The officer touched Jill’s arm. “We think we know who the kidnappers are, but we need to know if you know them too.”

She produced a file of images but Jill shook her head as each new photograph was passed in front of her.

“We were supposed to meet them in Dubai but they didn’t show up.”

She wiped her tears and pleaded with the officer. “Can I see her now?”

“Not long now. As you know she is playing in this tournament but has been accompanied by some individuals who are of interest to us for non-sporting reasons.

“You say you don’t know them and we believe you. But we can’t allow any unexpected incident to jeopardise today’s operation so we will ask you to be a little more patient, Mrs Smith.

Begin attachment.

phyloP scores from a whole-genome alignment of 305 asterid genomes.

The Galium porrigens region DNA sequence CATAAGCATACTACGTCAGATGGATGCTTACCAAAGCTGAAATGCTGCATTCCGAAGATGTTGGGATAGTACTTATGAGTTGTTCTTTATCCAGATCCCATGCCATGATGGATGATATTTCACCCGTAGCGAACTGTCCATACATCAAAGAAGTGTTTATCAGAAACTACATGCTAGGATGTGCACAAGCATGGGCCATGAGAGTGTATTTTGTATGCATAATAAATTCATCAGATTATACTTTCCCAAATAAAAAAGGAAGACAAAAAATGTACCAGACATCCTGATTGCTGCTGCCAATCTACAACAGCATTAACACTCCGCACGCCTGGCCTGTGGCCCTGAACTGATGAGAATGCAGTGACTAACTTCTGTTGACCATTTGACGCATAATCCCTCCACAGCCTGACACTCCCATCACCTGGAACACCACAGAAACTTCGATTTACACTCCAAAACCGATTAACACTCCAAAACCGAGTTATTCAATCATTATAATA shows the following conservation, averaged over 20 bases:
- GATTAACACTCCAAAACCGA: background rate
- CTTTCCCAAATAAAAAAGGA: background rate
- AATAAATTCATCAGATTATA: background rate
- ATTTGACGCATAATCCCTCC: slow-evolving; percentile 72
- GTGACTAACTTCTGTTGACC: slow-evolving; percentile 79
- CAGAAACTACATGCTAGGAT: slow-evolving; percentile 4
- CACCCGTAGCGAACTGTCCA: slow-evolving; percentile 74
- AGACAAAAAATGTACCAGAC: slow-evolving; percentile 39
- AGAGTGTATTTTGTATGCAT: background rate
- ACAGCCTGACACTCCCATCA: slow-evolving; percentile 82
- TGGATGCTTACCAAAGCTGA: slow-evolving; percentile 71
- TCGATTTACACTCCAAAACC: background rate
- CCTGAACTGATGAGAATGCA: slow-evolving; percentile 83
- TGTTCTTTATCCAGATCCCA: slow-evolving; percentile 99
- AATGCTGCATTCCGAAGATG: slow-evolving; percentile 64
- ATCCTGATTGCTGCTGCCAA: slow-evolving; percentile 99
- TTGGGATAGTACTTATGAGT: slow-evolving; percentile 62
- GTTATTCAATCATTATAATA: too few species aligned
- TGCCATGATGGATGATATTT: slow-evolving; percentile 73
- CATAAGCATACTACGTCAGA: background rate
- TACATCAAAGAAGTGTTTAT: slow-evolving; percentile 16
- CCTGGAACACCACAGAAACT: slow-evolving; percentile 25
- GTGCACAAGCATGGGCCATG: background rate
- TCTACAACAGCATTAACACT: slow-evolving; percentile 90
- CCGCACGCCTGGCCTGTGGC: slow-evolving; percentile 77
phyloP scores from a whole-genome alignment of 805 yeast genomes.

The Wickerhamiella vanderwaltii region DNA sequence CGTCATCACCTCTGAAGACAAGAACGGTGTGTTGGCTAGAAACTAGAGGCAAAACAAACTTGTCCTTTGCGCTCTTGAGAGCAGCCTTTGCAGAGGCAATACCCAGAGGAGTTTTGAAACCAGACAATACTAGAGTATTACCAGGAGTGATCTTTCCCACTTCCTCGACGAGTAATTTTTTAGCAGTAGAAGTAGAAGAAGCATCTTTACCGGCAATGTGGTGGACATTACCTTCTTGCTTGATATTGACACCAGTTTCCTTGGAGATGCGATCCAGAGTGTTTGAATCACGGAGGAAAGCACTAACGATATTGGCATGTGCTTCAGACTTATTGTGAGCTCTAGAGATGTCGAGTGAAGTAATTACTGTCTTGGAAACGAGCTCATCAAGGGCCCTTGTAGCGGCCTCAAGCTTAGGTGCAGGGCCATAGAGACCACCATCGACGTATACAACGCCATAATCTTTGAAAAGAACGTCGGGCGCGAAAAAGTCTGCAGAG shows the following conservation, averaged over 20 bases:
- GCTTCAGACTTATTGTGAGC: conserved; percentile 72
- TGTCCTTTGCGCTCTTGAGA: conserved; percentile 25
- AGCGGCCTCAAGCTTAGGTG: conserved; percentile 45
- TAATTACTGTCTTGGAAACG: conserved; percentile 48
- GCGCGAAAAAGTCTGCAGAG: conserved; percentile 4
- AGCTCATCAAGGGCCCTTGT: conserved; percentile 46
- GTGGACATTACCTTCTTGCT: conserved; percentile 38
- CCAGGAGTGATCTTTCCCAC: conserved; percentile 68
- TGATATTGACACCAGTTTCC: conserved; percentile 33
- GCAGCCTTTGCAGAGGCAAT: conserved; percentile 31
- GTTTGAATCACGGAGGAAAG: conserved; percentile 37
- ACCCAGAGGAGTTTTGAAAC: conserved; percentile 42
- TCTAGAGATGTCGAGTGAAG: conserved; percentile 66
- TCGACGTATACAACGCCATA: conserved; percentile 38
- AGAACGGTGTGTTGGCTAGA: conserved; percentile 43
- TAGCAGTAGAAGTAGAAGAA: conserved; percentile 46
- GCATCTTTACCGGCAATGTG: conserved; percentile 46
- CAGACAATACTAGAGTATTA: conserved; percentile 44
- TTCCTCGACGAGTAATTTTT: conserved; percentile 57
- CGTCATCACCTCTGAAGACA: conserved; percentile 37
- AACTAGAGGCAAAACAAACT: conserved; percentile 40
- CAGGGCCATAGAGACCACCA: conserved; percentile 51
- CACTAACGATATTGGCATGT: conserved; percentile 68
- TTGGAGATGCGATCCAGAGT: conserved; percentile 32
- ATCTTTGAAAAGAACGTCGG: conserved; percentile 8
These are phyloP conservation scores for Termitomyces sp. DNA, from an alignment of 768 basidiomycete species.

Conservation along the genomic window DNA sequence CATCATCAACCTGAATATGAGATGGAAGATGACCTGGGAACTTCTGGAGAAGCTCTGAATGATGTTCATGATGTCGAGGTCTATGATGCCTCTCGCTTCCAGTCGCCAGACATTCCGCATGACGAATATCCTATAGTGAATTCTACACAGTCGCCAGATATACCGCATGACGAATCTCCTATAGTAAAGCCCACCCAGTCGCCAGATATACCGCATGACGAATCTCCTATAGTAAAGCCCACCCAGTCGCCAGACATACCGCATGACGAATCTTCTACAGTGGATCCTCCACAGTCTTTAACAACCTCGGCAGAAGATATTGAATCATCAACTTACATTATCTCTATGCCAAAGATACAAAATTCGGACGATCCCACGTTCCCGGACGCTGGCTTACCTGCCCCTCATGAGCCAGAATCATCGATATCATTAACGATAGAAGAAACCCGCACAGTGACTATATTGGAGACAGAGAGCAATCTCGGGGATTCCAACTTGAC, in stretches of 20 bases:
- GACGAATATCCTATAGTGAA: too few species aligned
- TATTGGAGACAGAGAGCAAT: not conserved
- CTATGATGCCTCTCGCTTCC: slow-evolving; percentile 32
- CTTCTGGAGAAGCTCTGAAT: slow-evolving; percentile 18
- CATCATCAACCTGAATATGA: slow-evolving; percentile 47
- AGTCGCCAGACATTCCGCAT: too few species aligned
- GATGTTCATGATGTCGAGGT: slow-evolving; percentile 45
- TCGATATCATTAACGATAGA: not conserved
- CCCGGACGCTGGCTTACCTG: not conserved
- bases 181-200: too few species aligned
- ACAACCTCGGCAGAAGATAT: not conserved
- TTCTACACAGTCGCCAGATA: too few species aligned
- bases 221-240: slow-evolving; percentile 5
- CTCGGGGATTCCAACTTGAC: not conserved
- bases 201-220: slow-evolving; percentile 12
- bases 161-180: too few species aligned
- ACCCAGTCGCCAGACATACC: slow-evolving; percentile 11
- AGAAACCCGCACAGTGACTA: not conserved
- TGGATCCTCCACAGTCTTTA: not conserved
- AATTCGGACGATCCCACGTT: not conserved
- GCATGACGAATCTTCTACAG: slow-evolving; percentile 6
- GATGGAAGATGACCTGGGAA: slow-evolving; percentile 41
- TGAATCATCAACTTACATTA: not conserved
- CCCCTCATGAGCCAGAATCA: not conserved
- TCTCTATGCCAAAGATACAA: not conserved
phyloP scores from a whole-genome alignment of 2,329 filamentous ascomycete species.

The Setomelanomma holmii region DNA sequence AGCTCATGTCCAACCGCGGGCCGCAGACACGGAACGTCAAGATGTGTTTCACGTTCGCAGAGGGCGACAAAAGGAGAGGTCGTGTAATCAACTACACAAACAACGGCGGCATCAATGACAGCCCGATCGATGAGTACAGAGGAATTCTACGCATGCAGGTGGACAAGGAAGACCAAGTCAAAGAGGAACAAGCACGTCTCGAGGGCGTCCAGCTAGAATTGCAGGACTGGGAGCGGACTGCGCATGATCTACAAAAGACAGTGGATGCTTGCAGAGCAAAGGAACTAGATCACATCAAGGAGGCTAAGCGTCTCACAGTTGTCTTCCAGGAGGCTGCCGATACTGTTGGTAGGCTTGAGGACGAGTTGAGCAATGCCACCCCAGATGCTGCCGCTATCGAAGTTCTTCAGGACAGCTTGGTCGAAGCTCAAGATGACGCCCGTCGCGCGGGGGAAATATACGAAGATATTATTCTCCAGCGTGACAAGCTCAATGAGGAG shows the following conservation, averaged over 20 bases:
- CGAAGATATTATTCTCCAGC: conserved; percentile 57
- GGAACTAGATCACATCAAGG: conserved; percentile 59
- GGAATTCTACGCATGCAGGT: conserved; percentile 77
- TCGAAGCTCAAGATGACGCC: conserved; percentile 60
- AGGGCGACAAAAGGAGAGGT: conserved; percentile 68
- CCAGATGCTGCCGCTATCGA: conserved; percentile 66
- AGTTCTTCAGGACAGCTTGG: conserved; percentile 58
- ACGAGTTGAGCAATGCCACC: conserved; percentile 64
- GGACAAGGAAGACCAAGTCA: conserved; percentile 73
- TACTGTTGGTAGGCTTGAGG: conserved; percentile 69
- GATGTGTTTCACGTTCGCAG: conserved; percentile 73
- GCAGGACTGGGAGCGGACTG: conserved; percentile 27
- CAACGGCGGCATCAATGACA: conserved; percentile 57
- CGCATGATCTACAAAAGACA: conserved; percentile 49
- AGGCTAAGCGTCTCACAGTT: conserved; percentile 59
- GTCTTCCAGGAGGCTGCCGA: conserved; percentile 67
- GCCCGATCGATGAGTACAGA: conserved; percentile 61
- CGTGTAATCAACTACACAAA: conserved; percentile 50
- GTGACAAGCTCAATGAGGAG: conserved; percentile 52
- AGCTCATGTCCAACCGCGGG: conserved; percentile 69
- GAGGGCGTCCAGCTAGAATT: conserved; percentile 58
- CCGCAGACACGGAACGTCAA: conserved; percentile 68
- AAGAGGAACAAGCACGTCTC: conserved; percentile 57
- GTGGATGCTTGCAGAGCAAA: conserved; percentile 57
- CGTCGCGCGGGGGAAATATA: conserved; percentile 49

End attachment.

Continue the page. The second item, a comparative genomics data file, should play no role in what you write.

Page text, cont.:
“We promise you that you will be reunited with Jessica before the end of the evening.”

Jill could hardly believe those words.

“Thank you,” she whispered.


The train ride from Boston to Philadelphia took just over six hours. As Sam Smith and his friend Nestor emerged from the cavernous 30th Street Station and looked out across the Schuylkill River, they hailed a cab to the Davenport Club.

Fleetingly, Sam looked around the grand, art deco arrivals hall and thought it would provide a venue to rival the Tournament of Champions held every year at Grand Central Terminal in New York.

But his mind quickly returned to the task in hand. Finding his sister. And dealing with whoever had taken her away.